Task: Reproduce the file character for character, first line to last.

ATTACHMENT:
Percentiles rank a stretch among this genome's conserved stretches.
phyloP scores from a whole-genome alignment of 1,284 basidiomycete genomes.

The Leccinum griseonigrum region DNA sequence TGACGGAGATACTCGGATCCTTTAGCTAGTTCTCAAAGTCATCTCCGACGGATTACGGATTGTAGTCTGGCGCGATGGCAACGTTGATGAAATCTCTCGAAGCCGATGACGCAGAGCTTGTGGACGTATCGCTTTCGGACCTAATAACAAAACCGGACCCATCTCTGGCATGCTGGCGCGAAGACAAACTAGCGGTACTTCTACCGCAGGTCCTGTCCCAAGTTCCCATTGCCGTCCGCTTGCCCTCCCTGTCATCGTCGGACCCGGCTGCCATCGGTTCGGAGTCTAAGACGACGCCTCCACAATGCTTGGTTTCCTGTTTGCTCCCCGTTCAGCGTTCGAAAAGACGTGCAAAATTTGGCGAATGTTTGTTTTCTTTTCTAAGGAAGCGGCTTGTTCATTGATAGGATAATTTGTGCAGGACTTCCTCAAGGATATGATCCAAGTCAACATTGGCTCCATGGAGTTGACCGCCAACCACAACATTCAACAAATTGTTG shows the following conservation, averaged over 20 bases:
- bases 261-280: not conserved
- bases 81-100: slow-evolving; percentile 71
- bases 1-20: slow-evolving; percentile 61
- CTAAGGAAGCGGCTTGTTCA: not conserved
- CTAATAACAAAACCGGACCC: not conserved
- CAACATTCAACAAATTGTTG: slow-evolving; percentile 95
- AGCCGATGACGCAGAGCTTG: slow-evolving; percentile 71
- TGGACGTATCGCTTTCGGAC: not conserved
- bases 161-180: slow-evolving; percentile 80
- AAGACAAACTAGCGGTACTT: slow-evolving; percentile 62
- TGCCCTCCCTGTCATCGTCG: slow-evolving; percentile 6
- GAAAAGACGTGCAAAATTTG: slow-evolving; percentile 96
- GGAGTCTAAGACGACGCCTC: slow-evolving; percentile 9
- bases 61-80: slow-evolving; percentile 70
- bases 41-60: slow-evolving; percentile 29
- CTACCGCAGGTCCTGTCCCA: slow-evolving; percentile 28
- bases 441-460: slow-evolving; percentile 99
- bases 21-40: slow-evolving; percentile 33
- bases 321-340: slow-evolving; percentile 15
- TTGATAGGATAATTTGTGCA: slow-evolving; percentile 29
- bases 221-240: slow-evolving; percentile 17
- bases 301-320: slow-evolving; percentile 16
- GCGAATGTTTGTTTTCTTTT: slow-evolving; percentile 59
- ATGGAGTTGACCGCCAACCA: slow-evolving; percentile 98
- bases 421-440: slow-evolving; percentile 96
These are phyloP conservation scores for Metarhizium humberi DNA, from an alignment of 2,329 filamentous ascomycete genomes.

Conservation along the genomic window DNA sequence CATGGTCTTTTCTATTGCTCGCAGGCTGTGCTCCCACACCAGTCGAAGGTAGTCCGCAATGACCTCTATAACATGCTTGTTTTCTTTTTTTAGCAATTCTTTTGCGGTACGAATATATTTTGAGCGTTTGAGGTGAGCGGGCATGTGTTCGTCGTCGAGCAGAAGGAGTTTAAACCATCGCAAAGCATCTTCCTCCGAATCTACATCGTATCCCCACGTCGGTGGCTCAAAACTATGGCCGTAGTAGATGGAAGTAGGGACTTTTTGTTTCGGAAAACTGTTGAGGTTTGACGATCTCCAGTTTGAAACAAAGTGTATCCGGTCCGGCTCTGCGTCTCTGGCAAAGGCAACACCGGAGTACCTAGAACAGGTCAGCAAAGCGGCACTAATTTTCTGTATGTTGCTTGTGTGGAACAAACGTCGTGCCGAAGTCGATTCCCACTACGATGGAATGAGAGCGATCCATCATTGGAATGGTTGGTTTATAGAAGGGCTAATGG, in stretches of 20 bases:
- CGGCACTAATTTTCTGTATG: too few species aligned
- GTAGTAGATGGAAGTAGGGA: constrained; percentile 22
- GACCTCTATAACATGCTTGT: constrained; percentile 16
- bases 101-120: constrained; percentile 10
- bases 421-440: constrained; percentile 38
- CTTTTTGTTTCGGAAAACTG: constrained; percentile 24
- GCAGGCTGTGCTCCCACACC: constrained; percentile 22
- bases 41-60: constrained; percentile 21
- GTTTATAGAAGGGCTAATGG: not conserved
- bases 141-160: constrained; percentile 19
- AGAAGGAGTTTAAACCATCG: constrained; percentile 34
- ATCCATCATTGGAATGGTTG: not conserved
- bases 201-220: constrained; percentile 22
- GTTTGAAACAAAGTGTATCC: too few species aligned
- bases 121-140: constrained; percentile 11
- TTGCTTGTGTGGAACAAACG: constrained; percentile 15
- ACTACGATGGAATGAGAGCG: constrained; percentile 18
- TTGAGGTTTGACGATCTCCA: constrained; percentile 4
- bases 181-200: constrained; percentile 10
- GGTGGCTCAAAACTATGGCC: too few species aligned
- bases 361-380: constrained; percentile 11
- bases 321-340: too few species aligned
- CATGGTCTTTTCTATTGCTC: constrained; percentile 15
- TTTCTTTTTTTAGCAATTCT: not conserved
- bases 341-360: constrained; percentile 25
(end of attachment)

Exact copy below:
Percentiles rank a stretch among this genome's conserved stretches.
phyloP scores from a whole-genome alignment of 1,284 basidiomycete genomes.

The Leccinum griseonigrum region DNA sequence TGACGGAGATACTCGGATCCTTTAGCTAGTTCTCAAAGTCATCTCCGACGGATTACGGATTGTAGTCTGGCGCGATGGCAACGTTGATGAAATCTCTCGAAGCCGATGACGCAGAGCTTGTGGACGTATCGCTTTCGGACCTAATAACAAAACCGGACCCATCTCTGGCATGCTGGCGCGAAGACAAACTAGCGGTACTTCTACCGCAGGTCCTGTCCCAAGTTCCCATTGCCGTCCGCTTGCCCTCCCTGTCATCGTCGGACCCGGCTGCCATCGGTTCGGAGTCTAAGACGACGCCTCCACAATGCTTGGTTTCCTGTTTGCTCCCCGTTCAGCGTTCGAAAAGACGTGCAAAATTTGGCGAATGTTTGTTTTCTTTTCTAAGGAAGCGGCTTGTTCATTGATAGGATAATTTGTGCAGGACTTCCTCAAGGATATGATCCAAGTCAACATTGGCTCCATGGAGTTGACCGCCAACCACAACATTCAACAAATTGTTG shows the following conservation, averaged over 20 bases:
- bases 261-280: not conserved
- bases 81-100: slow-evolving; percentile 71
- bases 1-20: slow-evolving; percentile 61
- CTAAGGAAGCGGCTTGTTCA: not conserved
- CTAATAACAAAACCGGACCC: not conserved
- CAACATTCAACAAATTGTTG: slow-evolving; percentile 95
- AGCCGATGACGCAGAGCTTG: slow-evolving; percentile 71
- TGGACGTATCGCTTTCGGAC: not conserved
- bases 161-180: slow-evolving; percentile 80
- AAGACAAACTAGCGGTACTT: slow-evolving; percentile 62
- TGCCCTCCCTGTCATCGTCG: slow-evolving; percentile 6
- GAAAAGACGTGCAAAATTTG: slow-evolving; percentile 96
- GGAGTCTAAGACGACGCCTC: slow-evolving; percentile 9
- bases 61-80: slow-evolving; percentile 70
- bases 41-60: slow-evolving; percentile 29
- CTACCGCAGGTCCTGTCCCA: slow-evolving; percentile 28
- bases 441-460: slow-evolving; percentile 99
- bases 21-40: slow-evolving; percentile 33
- bases 321-340: slow-evolving; percentile 15
- TTGATAGGATAATTTGTGCA: slow-evolving; percentile 29
- bases 221-240: slow-evolving; percentile 17
- bases 301-320: slow-evolving; percentile 16
- GCGAATGTTTGTTTTCTTTT: slow-evolving; percentile 59
- ATGGAGTTGACCGCCAACCA: slow-evolving; percentile 98
- bases 421-440: slow-evolving; percentile 96
These are phyloP conservation scores for Metarhizium humberi DNA, from an alignment of 2,329 filamentous ascomycete genomes.

Conservation along the genomic window DNA sequence CATGGTCTTTTCTATTGCTCGCAGGCTGTGCTCCCACACCAGTCGAAGGTAGTCCGCAATGACCTCTATAACATGCTTGTTTTCTTTTTTTAGCAATTCTTTTGCGGTACGAATATATTTTGAGCGTTTGAGGTGAGCGGGCATGTGTTCGTCGTCGAGCAGAAGGAGTTTAAACCATCGCAAAGCATCTTCCTCCGAATCTACATCGTATCCCCACGTCGGTGGCTCAAAACTATGGCCGTAGTAGATGGAAGTAGGGACTTTTTGTTTCGGAAAACTGTTGAGGTTTGACGATCTCCAGTTTGAAACAAAGTGTATCCGGTCCGGCTCTGCGTCTCTGGCAAAGGCAACACCGGAGTACCTAGAACAGGTCAGCAAAGCGGCACTAATTTTCTGTATGTTGCTTGTGTGGAACAAACGTCGTGCCGAAGTCGATTCCCACTACGATGGAATGAGAGCGATCCATCATTGGAATGGTTGGTTTATAGAAGGGCTAATGG, in stretches of 20 bases:
- CGGCACTAATTTTCTGTATG: too few species aligned
- GTAGTAGATGGAAGTAGGGA: constrained; percentile 22
- GACCTCTATAACATGCTTGT: constrained; percentile 16
- bases 101-120: constrained; percentile 10
- bases 421-440: constrained; percentile 38
- CTTTTTGTTTCGGAAAACTG: constrained; percentile 24
- GCAGGCTGTGCTCCCACACC: constrained; percentile 22
- bases 41-60: constrained; percentile 21
- GTTTATAGAAGGGCTAATGG: not conserved
- bases 141-160: constrained; percentile 19
- AGAAGGAGTTTAAACCATCG: constrained; percentile 34
- ATCCATCATTGGAATGGTTG: not conserved
- bases 201-220: constrained; percentile 22
- GTTTGAAACAAAGTGTATCC: too few species aligned
- bases 121-140: constrained; percentile 11
- TTGCTTGTGTGGAACAAACG: constrained; percentile 15
- ACTACGATGGAATGAGAGCG: constrained; percentile 18
- TTGAGGTTTGACGATCTCCA: constrained; percentile 4
- bases 181-200: constrained; percentile 10
- GGTGGCTCAAAACTATGGCC: too few species aligned
- bases 361-380: constrained; percentile 11
- bases 321-340: too few species aligned
- CATGGTCTTTTCTATTGCTC: constrained; percentile 15
- TTTCTTTTTTTAGCAATTCT: not conserved
- bases 341-360: constrained; percentile 25